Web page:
The group of universities, scientific societies, industry groups, and think tanks behind the 2014 Golden Goose Awards announced winners throughout the summer and pioneering computing researcher Larry Smarr is one of the recipients. As we’ve noted in previous years, the Golden Goose Awards “demonstrate the human and economic benefits of federally funded research by highlighting examples of seemingly obscure studies that have led to major breakthroughs and resulted in significant societal impact.” Another way to describe the awards is they are to show what “silly-sounding science” has given back to the country, and that return on investment is often very big and unanticipated.
You can read in detail about Dr. Smarr’s award backstory on the Golden Goose Awards website, but the gist is that in the early 1980s Dr. Smarr was performing modeling of black hole collisions in space, a wholly curiosity driven area of research. The modeling requires massive computing power, something not readily available to the American university community. Smarr became a strong advocate that the country invest more in supercomputing infrastructure available to the academic community, who otherwise had to fight to get time on machines devoted to defense applications like nuclear weapons stockpile stewardship. In response, the National Science Foundation established a set of university-based supercomputing centers for researchers across the country to use for their research purposes. These centers would form the basis of the NSFnet, one of the significant predecessors to the Internet (Smarr was a big proponent of establishing the NSFnet too). So, a curiosity about what happens when black holes collide helped unleash a revolution in computing power, computational science, and networking that, in turn helped establish visualization and modeling as drivers of scientific discovery (right alongside theory, observation and experiment) – not to mention the Internet as we know it, and the internet web browsers, both part of the success of the NSF supercomputing centers. And Larry Smarr had a key role in all of it.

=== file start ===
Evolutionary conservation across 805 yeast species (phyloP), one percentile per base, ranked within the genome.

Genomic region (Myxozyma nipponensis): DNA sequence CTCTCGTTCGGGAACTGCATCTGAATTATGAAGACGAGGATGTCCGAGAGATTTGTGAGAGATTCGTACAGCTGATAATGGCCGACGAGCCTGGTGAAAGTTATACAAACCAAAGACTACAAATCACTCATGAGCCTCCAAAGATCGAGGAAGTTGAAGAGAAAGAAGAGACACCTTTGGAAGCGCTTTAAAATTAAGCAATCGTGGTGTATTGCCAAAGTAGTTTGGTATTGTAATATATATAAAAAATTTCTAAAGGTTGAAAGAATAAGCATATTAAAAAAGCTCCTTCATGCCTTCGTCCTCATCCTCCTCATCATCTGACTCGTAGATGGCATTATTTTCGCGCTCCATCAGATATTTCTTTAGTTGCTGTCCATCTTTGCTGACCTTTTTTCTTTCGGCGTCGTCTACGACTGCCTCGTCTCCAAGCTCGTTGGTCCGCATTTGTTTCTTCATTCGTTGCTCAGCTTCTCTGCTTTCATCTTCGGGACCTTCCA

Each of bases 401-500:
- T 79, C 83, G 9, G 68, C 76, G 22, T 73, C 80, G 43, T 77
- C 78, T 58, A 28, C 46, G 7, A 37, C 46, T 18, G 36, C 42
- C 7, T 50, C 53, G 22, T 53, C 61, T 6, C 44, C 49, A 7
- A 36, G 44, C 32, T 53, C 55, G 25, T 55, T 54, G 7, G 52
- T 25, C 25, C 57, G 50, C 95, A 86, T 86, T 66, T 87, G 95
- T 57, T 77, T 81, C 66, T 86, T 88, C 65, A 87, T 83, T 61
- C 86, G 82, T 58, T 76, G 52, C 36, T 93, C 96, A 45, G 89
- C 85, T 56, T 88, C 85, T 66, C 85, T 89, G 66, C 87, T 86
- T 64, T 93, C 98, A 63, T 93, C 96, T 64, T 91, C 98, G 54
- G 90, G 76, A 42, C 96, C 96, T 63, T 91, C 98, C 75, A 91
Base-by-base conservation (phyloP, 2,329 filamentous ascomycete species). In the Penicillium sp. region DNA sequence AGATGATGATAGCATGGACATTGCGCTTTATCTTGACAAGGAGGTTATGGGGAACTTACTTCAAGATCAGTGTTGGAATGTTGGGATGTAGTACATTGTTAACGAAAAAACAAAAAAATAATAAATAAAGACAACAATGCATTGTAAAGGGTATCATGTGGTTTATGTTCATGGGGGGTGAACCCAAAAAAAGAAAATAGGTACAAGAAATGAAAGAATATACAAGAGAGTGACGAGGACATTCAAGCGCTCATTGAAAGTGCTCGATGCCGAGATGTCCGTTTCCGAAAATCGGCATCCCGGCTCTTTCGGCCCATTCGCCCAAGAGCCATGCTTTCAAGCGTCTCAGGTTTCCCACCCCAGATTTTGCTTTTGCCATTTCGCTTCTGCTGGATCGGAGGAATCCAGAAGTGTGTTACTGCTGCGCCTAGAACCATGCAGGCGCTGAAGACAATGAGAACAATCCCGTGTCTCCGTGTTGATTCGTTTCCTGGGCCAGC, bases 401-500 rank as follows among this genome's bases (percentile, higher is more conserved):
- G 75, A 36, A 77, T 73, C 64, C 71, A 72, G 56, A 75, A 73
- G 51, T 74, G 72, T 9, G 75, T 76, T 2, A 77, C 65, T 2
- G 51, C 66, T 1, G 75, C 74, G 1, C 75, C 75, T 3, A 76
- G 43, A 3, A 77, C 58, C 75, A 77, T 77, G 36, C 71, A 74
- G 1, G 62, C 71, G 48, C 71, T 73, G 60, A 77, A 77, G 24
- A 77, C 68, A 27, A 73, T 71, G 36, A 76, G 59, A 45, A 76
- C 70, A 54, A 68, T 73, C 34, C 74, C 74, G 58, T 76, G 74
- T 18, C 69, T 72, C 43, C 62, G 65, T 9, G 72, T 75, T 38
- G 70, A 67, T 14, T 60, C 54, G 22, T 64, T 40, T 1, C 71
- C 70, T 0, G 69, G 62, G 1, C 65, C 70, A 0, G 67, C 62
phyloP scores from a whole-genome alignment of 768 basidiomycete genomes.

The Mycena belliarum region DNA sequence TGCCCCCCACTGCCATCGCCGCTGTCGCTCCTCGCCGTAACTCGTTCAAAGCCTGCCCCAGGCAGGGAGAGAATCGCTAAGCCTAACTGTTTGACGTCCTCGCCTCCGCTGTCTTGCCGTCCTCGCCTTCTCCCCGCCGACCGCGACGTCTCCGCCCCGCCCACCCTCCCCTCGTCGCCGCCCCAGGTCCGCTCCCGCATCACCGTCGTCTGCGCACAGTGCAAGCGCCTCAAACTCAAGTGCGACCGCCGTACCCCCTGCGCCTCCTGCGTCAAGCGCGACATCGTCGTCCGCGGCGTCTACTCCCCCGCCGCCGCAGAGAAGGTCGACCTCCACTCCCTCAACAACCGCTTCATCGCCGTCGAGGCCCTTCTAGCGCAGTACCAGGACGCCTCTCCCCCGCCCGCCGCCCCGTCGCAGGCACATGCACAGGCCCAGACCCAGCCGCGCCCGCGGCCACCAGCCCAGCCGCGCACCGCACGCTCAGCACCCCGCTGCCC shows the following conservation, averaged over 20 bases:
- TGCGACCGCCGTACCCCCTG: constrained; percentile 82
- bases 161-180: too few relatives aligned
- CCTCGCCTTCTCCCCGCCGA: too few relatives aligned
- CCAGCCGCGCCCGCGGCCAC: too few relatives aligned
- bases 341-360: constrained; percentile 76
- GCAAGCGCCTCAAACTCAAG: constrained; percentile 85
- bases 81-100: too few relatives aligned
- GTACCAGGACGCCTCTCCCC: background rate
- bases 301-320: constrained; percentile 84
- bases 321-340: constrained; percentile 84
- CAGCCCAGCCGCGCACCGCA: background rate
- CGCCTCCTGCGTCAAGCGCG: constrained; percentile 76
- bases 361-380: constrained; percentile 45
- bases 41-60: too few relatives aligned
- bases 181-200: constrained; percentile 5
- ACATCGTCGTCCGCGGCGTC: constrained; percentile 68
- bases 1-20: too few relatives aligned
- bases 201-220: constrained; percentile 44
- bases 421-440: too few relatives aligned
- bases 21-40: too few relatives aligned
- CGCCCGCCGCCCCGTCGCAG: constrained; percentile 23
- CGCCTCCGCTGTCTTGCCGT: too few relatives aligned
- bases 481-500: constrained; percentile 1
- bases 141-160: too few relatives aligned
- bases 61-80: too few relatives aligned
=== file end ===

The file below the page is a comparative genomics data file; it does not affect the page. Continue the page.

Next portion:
The other recipients of the GGAs were a medical researcher team whose research into massaging rat pups led to treatments for premature infants, and a team of economists, whose research into auctions and game theory helped to raise billions of dollars for the U.S. Treasury through the FFCC spectrum auctions. It’s almost sport in Washington to find silly-sounding award abstracts and use them as a cudgel to bash science agencies for spending money, but these award winners are excellent examples of why the Federal investment in fundamental research is so important to innovation, that it pays off in extraordinary ways, and that it’s not so easy to judge the value of the award by its subject (or by the one paragraph abstract that accompanies it).